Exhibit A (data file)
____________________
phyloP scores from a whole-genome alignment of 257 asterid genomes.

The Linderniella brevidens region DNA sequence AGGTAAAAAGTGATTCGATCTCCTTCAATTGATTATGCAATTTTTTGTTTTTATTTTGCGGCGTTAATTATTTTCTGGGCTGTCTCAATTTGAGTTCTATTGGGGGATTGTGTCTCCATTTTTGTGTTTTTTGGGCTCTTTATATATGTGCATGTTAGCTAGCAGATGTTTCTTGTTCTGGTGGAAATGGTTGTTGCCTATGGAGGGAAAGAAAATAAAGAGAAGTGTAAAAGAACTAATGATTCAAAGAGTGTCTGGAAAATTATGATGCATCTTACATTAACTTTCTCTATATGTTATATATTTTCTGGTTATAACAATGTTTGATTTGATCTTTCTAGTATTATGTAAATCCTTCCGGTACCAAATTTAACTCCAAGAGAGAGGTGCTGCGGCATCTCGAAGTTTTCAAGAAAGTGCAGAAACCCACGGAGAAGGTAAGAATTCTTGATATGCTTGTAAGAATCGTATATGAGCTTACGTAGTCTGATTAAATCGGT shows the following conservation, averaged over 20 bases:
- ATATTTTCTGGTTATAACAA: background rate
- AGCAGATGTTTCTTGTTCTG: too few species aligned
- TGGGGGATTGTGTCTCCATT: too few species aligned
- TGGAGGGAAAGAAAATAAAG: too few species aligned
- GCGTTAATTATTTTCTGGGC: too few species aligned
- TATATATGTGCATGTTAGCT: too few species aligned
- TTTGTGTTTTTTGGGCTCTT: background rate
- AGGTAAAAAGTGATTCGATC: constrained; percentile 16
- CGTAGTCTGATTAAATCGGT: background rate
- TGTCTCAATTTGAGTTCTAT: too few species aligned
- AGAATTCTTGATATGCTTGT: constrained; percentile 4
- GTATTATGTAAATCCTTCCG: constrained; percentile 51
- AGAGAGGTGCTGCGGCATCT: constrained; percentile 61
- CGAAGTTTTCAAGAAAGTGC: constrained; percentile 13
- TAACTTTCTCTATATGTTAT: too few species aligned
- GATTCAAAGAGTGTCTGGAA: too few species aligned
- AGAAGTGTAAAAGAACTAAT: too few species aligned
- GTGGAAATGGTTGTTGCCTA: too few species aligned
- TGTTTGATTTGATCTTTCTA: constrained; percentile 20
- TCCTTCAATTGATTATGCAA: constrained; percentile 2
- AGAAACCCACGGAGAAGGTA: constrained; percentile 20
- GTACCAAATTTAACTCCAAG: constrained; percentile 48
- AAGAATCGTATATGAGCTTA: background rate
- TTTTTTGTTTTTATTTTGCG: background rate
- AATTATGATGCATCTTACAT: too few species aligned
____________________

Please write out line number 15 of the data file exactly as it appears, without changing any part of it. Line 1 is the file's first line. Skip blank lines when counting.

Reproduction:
- AGAGAGGTGCTGCGGCATCT: constrained; percentile 61